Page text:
As an Army brat, Octavia Hall has always been around public service. She spent most of her life in Germany bouncing around several bases. Hall said it was both her family and her community who encouraged her to serve.
“When I went out to the bus stop, I remember the soldiers coming over to talk to us about going to school, getting a good education, asking about our career goals. They contributed a lot to my wanting to serve,” Hall said.
As military families do, Hall’s family moved again, this time to Maryland. In high school she was active in cheerleading and a singing-show group she compared to the hit show Glee.
When graduation approached, Hall wasn’t interested in military service, but she knew there was a place for her on the civilian side. After receiving her diploma from La Plata High School, she was hired as a resource adviser at Joint Base Andrews. Hall helped families with child-care needs, career development courses and dual military spouses dealing with deployments.
“It’s always been instilled in me to help others in need,” Hall said.
Listen to Hall share her views on public service:
Federal employees’ Thrift Savings Plan accounts could end up collateral damage in the push to hike federal employees’ pension contributions, the American Federation of Government Employees said yesterday.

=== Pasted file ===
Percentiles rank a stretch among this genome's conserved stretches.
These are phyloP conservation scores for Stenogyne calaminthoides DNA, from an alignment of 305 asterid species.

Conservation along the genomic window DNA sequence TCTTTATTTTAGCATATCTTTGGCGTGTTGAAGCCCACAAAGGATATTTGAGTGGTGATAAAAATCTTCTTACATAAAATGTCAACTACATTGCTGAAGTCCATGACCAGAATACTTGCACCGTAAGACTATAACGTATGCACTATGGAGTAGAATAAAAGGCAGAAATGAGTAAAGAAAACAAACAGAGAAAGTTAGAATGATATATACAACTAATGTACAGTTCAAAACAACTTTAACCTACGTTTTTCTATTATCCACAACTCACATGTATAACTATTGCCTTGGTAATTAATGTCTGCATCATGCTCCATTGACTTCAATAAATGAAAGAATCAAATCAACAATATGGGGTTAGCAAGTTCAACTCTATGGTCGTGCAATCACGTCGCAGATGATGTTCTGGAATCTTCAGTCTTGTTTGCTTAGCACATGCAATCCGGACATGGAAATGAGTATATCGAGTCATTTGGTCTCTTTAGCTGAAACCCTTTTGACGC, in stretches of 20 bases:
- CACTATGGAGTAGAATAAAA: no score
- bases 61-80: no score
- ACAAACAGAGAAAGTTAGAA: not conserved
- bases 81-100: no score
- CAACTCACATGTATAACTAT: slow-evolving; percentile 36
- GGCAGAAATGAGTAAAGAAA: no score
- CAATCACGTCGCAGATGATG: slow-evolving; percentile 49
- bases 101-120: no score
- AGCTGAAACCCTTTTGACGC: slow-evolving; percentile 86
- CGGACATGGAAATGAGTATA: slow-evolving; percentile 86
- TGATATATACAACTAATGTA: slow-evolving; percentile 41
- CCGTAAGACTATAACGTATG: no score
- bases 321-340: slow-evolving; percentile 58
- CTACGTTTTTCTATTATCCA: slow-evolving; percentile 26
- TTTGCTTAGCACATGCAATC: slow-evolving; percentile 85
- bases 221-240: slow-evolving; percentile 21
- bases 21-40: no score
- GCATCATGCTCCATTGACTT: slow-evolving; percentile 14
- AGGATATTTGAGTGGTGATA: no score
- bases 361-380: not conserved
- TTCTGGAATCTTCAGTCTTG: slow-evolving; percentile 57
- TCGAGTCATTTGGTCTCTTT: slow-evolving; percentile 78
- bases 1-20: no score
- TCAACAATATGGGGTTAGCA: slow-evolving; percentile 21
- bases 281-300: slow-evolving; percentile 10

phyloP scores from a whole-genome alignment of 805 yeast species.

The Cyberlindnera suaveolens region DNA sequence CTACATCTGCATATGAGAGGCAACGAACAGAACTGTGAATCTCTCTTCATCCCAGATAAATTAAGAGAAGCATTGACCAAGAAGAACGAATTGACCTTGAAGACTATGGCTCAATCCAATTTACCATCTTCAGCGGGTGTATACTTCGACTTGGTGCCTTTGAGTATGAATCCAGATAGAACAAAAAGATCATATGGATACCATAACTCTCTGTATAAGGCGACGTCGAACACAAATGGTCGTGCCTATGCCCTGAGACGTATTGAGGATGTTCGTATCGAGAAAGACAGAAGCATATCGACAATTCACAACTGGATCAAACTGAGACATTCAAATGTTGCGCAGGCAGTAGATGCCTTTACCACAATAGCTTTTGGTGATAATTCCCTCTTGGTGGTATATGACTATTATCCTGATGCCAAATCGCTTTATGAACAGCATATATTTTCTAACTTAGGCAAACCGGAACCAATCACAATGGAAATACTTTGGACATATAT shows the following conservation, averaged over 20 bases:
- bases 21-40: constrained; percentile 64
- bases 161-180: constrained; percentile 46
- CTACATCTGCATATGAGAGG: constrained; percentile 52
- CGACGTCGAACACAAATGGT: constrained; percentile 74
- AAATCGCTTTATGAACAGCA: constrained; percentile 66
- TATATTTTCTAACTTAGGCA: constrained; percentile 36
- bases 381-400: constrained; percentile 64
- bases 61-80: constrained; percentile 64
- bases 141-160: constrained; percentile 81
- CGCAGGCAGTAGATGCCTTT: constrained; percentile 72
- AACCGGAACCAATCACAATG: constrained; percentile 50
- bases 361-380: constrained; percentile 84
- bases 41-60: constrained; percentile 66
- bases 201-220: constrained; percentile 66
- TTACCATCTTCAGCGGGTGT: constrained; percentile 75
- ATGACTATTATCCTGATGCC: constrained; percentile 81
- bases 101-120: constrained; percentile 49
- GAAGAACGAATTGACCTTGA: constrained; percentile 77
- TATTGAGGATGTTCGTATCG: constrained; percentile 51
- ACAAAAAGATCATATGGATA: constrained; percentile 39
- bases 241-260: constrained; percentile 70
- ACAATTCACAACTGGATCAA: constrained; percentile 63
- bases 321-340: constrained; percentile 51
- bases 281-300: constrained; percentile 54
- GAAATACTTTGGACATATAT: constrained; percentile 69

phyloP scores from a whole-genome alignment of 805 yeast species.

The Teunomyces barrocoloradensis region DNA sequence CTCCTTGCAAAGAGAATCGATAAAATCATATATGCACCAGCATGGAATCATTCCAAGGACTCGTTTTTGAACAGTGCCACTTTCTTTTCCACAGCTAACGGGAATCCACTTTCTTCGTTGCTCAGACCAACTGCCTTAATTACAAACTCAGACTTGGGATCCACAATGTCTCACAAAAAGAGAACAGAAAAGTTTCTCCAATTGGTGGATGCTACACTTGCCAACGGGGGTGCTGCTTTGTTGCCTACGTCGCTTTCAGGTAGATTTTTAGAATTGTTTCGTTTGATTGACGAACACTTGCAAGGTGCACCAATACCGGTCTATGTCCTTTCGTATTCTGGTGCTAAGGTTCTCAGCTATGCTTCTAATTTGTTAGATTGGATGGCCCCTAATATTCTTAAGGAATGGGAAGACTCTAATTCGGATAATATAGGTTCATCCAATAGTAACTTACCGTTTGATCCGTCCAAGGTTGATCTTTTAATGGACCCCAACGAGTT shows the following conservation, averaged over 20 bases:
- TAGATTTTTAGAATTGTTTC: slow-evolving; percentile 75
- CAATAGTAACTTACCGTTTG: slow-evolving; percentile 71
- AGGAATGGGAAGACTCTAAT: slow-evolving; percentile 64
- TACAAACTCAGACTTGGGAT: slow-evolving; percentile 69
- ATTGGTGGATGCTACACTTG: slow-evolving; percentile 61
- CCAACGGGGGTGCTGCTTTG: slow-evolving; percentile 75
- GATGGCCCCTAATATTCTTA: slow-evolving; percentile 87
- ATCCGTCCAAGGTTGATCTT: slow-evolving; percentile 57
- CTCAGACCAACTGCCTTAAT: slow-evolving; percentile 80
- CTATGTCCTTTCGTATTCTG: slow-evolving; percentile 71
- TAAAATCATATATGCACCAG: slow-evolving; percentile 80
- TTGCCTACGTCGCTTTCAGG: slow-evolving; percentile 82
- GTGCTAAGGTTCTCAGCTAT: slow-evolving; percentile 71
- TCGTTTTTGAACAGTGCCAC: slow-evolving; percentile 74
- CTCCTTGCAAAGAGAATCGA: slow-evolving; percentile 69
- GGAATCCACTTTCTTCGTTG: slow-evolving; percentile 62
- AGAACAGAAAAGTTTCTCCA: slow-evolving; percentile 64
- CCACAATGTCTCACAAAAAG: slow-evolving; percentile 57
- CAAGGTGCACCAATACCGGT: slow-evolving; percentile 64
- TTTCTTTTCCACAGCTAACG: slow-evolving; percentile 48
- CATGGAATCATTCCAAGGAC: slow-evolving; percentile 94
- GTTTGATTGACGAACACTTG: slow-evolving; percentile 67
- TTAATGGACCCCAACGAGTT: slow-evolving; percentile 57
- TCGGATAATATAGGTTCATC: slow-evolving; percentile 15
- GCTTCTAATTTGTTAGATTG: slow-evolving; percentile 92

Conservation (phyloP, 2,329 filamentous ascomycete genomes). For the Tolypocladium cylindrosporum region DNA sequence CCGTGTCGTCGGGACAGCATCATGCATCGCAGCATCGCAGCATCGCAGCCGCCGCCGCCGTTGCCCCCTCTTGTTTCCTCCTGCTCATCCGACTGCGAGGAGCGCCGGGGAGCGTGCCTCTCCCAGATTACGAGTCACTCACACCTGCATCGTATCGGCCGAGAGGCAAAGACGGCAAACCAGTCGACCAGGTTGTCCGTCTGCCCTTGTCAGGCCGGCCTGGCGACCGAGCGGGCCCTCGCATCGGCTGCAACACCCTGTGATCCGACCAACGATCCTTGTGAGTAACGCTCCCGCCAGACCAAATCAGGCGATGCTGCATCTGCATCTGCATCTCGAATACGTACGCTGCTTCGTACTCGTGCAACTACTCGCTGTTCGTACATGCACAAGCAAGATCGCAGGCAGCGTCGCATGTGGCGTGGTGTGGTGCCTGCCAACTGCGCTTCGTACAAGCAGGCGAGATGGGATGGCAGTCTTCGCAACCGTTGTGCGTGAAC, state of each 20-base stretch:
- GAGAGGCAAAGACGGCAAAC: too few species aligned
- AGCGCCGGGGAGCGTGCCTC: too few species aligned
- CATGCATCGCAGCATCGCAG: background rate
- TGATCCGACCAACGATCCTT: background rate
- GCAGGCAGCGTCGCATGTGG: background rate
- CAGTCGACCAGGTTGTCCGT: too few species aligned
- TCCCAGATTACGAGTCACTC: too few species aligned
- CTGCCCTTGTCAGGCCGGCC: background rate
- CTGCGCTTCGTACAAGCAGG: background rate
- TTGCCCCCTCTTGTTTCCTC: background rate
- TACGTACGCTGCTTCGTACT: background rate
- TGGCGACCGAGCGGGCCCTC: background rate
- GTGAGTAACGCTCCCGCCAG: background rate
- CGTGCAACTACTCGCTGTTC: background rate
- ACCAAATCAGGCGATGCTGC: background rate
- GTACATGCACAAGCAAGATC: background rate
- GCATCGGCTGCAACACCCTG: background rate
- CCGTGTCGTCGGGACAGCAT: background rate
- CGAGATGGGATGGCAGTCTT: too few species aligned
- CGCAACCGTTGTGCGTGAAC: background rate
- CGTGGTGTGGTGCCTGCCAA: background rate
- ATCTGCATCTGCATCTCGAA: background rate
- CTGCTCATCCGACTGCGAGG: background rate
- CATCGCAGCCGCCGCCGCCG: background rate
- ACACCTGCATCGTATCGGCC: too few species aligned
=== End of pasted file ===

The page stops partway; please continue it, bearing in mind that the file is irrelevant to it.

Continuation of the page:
At Monday’s meeting with the Federal Retirement Thrift Investment Board, AFGE public policy director Jacque Simon asked for more granular, grade-by-grade data on TSP contribution rates. Simon said she wants to know whether lower-paid federal employees are pulling back on their TSP contributions in response to proposals to increase pension contributions by anywhere from 1.2 percent to 5 percent.
“It’s going to be increasingly important to have access to data like that,” Simon said. “We have good reason to believe that TSP participation by people in lower grades is going to decline as people are forced to pay more for their FERS annuity. [...] It’s crucial we get that [information] not next year, but today.”
The board said it didn’t have data that could be broken down in that way, since it only tracks the dollar amount of employees’ contributions — not percentages of their overall salaries. But the board said it could get limited information on contribution rates for automatically-enrolled feds, although those participants make up a miniscule portion of the overall TSP population. Simon said that would be better than nothing.
J. David Cox, the national secretary-treasurer of the American Federation of Government Employees, on May 9 will receive the Yitzhak Rabin Public Service Award.